I was not able to publish a post yesterday; my energy was dedicated to dealing with condo renovation frustrations back in the States after catching up on sleep and some quiet time in the mani/pedi chair. I wasn’t nearly as distressed about missing a day as I was the first time, but I’ve had bigger fish to fry. The kids returning to school will hopefully go a long way in helping them get back to their normal sleep routine. Until then, I am spending another night reacquainting myself with the life that takes place between the hours of 1:00 a.m. and 4:00 a.m. while one of my children continues to live in Eastern Daylight Time – sprawled across my bed watching YouTube Kids no less.

When my husband and I purchased the condo at the center of our renovation frustrations, our children were approaching their first birthday. With childcare options carrying price tags similar to rents and mortgages, we hoped to find a better way that would still allow both of us to work and to save some money. Luckily, my employer at the time offered a discount for Cultural Care Au Pair. I had only ever known of one person who had an au pair for their children, but it seemed like an option that could work well for our family compared to hiring a nanny. Inviting an au pair into our home meant finding a larger space, with a third bedroom.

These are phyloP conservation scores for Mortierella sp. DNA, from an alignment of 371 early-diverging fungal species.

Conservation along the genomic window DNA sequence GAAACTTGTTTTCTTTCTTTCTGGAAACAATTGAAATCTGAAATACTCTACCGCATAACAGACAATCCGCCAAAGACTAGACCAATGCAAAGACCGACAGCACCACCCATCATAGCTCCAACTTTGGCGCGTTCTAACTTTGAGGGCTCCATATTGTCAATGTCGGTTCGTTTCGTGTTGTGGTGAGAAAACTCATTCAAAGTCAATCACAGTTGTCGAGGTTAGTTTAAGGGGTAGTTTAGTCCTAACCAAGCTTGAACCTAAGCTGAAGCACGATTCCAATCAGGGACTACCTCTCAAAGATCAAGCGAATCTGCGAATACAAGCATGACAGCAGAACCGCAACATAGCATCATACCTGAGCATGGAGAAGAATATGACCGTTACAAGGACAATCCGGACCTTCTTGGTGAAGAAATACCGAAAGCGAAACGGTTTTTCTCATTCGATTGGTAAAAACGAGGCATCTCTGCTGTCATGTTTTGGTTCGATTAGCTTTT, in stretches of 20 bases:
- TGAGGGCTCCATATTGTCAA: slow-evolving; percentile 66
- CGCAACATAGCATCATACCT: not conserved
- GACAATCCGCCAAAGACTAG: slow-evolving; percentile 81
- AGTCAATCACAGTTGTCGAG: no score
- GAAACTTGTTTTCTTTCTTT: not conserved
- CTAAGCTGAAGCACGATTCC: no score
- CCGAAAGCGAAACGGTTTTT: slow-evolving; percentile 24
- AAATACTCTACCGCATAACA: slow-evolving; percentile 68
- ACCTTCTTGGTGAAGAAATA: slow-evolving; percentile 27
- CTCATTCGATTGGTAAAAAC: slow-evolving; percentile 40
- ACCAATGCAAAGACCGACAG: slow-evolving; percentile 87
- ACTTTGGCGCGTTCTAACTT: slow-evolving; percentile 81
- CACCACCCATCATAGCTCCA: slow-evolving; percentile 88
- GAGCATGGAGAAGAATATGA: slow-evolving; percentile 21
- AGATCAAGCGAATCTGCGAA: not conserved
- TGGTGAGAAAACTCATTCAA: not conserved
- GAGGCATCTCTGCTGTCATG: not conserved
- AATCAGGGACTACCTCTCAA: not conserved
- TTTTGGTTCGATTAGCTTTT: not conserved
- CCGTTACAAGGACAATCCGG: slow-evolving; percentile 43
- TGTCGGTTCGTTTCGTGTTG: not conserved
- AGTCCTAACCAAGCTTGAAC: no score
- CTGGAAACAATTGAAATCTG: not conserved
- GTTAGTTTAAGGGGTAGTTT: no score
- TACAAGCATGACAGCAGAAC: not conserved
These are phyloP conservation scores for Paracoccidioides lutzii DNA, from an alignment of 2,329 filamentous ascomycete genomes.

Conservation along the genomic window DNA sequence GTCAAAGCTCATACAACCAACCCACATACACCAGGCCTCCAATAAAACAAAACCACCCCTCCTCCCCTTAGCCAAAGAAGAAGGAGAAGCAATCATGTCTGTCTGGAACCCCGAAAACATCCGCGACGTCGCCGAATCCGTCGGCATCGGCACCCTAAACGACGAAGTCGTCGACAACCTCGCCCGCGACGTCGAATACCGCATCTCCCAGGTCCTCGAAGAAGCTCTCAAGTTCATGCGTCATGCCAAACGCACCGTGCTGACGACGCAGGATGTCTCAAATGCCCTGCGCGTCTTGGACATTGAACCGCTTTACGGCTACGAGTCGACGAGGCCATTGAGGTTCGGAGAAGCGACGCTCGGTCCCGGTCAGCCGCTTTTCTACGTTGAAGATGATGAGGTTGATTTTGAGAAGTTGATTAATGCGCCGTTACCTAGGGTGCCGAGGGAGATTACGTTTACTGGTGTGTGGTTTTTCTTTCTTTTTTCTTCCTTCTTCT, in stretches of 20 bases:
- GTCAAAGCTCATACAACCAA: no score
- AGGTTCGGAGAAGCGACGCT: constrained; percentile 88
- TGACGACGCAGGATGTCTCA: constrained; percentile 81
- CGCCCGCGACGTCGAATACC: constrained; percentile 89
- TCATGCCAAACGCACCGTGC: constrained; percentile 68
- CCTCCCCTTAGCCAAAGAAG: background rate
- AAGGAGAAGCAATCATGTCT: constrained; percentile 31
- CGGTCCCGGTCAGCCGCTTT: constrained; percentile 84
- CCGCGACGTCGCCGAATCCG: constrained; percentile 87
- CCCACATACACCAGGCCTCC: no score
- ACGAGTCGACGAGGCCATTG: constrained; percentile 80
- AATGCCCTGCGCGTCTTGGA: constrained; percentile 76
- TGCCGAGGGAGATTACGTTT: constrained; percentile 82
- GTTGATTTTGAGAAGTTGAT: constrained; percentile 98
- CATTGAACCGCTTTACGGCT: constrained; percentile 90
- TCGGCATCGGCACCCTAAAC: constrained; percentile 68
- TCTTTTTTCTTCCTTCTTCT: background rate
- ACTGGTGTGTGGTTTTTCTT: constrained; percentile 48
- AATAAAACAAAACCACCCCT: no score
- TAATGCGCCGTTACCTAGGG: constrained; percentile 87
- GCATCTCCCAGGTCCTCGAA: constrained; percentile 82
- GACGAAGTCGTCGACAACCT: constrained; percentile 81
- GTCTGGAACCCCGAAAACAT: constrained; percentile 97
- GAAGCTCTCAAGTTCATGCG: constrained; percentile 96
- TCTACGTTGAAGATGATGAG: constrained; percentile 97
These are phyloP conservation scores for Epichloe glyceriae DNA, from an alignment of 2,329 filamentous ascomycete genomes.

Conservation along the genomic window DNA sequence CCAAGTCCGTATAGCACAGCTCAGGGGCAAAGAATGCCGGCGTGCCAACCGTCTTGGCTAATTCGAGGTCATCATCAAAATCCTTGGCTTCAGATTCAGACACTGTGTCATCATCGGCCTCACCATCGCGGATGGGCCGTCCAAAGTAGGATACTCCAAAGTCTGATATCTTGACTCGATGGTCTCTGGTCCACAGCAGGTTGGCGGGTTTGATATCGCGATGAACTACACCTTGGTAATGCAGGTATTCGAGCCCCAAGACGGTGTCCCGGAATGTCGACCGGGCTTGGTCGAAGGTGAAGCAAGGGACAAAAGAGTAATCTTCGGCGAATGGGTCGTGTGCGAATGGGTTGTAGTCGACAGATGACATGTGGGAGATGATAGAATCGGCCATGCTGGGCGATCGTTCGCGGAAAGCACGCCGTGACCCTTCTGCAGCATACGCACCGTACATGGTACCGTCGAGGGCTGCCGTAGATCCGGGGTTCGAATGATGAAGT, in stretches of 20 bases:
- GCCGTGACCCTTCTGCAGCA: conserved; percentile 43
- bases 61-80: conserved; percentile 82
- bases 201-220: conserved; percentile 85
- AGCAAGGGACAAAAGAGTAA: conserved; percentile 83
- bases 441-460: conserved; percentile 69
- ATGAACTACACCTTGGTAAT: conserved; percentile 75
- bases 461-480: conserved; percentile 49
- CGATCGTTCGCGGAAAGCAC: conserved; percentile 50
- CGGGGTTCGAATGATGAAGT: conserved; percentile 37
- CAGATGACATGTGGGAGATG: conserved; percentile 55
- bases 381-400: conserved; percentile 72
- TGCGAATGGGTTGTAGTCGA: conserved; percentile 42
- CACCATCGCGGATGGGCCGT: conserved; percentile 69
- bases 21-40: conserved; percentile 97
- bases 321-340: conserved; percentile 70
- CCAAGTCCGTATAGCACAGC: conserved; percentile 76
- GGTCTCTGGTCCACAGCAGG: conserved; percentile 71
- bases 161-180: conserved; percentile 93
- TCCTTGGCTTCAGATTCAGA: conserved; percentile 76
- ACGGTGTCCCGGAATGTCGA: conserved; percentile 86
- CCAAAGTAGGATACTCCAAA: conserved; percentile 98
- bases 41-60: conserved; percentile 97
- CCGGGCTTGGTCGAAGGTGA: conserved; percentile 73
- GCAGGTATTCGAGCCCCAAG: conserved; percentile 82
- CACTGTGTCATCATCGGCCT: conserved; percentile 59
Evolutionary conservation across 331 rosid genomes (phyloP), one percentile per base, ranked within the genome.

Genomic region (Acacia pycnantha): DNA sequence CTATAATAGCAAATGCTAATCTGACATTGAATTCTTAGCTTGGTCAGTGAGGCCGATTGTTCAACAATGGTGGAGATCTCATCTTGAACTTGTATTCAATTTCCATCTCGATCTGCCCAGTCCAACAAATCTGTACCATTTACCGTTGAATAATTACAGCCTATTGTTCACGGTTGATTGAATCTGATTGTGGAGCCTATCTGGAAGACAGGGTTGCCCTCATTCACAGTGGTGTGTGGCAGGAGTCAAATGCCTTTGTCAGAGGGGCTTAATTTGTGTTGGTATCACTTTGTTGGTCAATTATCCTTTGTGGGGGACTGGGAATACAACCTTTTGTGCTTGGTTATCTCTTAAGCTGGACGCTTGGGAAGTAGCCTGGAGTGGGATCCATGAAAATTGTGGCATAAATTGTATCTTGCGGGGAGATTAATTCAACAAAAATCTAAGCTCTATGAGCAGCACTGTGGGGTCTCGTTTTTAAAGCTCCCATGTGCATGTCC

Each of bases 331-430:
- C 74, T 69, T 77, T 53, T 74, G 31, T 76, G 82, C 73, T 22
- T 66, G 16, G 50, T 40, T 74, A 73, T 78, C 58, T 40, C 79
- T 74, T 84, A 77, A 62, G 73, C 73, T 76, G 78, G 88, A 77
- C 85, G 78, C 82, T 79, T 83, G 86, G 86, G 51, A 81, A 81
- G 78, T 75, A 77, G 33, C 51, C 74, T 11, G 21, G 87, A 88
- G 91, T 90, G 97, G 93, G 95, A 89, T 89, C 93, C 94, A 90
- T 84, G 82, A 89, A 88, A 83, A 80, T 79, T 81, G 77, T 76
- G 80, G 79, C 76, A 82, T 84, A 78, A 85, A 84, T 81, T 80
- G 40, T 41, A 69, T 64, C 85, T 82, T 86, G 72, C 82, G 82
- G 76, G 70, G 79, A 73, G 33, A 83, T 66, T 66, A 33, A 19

That plan ultimately fell through as my mother and grandmother graciously swept in to watch the girls while my husband and I worked. (The looks other parents would give us when we described our childcare schedule was priceless.) Purchasing a larger apartment in our building did move forward, however. With the first home purchase, there are so many visions of what the property will be; generally, a place where your family’s most cherished memories are made or a revenue generator. Either way, it’s considered an asset – and likely the most valuable one you’ve had to date.

Then there are times when your purchase does not match up with your elaborate visions. At no time does this become more apparent than when you are trying to manage it from thousands of miles away. Despite the inclination to hold on to assets like property when you go abroad, perhaps as a subconscious way to ensure that you will in fact return, sometimes it’s just better to let it all go. This is especially true if your asset is turning into a liability before your eyes.

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